Now, just to still prove my point a little bit even though Jan already said it, I copied the back cover of Tenor Conclave, turned it 180 degrees as well and drew the word ‘stereo’ on top of the few bits ‘n’ pieces that we see in the actual back cover photo. See it HERE, nevermind my bad hand writing…

    I have read time and again that it apparently was business as usual to print big fat stereo letters on the front cover slick to be used on stereo releases and that for the mono releases, they simply folded the upper part with the word stereo over the top part of the record sleeve and then glued the back cover slick on; most of the times the back cover slick didn’t cover the whole back of the sleeve, therefore still revealing some little bits of the word stereo, now of course upside down. Maybe you have more of these mono pressings with a bit of the word stereo on the backside in your collection! 😉

    • I remember that conversation, Matty.
      We still got a vacancy on Foggy Day’s vinyl detective crack team, its yours. Only thing is, the vinyl detective squad car is kind of full right now, You are assigned to the back-up team. It is really important work you know, filing, answering the phone, making sure wives and girlfriends birthdays and anniversaries are remembered.
      Only kidding. You get to wear the shades after dark too.

      • Well It’s pretty obvious when you guys explain it like that 😉 You are of course perfectly right about the 180 switch. I guess I’ll never make sergeant or wear shades after sundown…..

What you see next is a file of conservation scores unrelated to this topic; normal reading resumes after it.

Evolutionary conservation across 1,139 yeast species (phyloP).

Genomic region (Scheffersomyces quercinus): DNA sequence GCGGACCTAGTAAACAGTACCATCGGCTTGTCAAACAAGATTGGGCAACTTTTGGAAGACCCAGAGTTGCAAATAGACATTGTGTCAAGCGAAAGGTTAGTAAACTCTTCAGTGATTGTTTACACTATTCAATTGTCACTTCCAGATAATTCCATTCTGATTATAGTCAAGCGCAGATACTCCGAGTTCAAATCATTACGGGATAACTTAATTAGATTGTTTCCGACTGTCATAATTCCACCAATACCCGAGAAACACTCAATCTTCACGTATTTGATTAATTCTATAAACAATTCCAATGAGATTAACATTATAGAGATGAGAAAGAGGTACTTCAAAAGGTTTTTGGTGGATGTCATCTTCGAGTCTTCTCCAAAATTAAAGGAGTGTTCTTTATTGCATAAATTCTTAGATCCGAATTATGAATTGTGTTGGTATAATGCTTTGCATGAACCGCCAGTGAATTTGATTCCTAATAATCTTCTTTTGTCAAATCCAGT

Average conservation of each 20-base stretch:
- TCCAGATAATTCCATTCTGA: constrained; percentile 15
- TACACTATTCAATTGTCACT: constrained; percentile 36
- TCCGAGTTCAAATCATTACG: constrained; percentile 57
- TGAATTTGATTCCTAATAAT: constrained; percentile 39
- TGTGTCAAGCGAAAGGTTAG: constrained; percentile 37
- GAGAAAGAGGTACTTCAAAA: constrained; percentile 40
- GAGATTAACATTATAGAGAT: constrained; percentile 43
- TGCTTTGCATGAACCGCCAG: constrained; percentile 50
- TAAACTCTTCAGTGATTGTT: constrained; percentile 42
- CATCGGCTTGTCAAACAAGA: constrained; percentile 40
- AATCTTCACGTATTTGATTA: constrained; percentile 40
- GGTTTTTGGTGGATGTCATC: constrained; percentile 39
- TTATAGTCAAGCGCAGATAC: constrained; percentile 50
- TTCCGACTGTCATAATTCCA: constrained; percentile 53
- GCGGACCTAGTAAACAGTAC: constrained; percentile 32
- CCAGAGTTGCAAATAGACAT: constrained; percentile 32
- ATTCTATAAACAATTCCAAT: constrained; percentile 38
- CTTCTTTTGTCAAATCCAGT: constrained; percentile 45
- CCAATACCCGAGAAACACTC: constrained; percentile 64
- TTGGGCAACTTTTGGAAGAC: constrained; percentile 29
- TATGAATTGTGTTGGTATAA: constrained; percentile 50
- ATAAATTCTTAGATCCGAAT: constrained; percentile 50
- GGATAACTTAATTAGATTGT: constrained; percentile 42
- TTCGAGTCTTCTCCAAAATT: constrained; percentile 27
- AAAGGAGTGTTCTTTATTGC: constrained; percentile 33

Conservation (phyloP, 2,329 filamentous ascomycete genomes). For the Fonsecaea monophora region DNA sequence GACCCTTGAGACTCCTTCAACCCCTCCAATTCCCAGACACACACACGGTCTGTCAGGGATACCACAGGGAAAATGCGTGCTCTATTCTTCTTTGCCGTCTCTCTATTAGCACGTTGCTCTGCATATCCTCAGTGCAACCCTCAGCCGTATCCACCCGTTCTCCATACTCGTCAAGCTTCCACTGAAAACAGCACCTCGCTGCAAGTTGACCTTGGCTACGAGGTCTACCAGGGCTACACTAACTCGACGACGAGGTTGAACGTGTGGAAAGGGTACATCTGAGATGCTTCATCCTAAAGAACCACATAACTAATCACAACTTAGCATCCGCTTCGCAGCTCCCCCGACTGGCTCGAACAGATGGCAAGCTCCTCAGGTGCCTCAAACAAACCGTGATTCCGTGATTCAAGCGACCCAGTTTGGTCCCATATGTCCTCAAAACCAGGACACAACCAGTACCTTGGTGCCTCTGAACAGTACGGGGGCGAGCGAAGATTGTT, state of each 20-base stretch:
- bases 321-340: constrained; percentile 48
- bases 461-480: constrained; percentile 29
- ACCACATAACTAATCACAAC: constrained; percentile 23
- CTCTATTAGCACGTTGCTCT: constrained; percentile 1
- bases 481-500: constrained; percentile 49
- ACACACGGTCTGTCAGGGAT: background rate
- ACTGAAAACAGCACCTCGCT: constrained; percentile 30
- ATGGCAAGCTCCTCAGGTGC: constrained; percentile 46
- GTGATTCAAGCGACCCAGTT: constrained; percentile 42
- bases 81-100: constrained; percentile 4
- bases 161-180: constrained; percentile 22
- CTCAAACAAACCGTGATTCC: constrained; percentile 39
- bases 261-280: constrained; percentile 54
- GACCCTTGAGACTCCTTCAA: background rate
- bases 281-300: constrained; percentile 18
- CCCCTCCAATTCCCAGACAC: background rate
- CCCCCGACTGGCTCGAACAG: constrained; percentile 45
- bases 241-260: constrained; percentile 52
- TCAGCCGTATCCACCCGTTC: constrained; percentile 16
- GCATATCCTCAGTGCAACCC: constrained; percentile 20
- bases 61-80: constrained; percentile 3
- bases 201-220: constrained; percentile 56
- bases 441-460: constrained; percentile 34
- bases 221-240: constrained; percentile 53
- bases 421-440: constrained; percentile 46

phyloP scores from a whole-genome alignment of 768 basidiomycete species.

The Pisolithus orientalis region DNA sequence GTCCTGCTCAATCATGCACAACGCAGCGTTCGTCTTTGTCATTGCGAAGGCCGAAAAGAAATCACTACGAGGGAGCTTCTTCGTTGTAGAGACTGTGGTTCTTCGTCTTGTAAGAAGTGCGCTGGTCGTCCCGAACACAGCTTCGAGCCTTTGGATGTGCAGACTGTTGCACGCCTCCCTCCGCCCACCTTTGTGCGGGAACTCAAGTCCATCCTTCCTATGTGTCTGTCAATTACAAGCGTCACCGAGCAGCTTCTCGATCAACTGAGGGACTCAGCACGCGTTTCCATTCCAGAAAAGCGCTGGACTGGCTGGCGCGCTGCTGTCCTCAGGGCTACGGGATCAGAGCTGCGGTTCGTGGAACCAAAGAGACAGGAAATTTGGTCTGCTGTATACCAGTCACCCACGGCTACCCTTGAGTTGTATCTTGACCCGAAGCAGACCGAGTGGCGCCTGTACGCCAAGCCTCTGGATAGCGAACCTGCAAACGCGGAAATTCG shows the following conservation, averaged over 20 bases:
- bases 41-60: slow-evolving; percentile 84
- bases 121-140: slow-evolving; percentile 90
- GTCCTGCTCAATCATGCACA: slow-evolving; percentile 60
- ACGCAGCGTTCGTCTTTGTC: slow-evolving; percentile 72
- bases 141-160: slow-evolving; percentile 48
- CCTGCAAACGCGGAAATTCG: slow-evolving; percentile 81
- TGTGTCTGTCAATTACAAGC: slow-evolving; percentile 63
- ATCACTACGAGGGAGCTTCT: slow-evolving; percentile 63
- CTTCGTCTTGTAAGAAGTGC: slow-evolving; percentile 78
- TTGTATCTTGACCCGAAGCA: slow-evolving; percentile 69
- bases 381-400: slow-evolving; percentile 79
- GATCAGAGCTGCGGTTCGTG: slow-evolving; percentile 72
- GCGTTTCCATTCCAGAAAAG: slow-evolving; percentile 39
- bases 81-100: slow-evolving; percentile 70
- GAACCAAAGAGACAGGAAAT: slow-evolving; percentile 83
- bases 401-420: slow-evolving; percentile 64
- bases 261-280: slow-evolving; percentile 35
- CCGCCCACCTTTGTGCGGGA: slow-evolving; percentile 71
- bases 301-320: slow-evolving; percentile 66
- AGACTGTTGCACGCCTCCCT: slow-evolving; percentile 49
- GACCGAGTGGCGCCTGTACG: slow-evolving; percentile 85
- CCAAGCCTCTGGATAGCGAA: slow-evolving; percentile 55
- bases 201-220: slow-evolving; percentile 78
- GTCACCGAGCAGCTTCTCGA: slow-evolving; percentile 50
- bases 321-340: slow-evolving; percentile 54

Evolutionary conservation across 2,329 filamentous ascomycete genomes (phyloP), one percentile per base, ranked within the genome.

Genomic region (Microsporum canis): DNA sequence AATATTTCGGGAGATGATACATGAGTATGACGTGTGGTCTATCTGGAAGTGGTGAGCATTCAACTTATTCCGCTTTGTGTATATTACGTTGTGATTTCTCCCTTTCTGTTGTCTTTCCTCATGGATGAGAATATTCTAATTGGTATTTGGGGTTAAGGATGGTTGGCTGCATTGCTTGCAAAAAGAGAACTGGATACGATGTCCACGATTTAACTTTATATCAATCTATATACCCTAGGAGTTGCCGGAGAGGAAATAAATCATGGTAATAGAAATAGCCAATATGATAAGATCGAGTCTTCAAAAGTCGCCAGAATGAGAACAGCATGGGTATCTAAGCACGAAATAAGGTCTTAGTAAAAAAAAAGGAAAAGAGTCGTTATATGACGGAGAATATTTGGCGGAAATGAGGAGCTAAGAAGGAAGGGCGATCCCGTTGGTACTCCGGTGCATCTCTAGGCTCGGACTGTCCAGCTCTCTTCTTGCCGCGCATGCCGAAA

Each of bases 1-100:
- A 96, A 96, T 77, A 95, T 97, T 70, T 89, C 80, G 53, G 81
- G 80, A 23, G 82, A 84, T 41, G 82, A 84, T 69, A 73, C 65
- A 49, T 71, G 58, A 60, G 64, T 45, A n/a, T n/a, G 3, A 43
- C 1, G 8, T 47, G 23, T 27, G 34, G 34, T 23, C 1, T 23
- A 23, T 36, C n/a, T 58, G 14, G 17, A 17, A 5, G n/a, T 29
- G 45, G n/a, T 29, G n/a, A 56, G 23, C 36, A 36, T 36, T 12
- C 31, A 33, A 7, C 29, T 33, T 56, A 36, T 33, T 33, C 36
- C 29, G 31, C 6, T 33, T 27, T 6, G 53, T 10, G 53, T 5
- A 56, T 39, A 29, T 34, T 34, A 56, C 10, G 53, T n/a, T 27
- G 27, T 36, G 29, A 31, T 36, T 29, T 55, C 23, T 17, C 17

Srereo as just a leftover – think of that. However since the front lower sides look alright they must have put some work into making it look OK.

    • Brilliant detective work, Jan! Genius! Upside down, it’s so obvious, when someone points it out.
      You are immediately promoted to London detective Foggy Day’s crack team of vinyl sleuths. No more bobbies on bicycles for you. You get to ride in the squad car. And wear shades after dark.

  3. Hmmm a very interesting title and topic! I happened to pick up (in Stockholm) a preview copy of this title not too long ago. It has a big stamp on the back cover saying just that. More so it has the yellow Bergenfield label NJ with what looks like identical stampers like your blue label stamper. I think that my LP was issued in 1962 and I paid $20. The vinyl itself is really heavy Bergenfield style and still sounds great although it has been played I guess quite a bit a typical strong VG+. Some background noise is evident but the sound is full and I greatly prefer this LP to the CD 😉

    My cover looks the same in front with the concealed text on top. Does it really say stereo? I can’t make it out trying to fill in the blanks. It was not recorded in stereo and the electronically enhanced stereo ones woul come after 1962? It’s also interesting to see that Coltrane had developed as the selling name compared to the first pressing where it is more even draw between the tenors. If you ask me it should have been Mobley on top 😉

    • I*m guessing it says STEREO on the rear cover, because I have seen that trick pulled before, but it could be anything with similar letters.I am 100% sure it is not reprocessed for stereo. You wonder if Prestige used up old labels like Liberty did.
      These blue/tridents sound very good to me.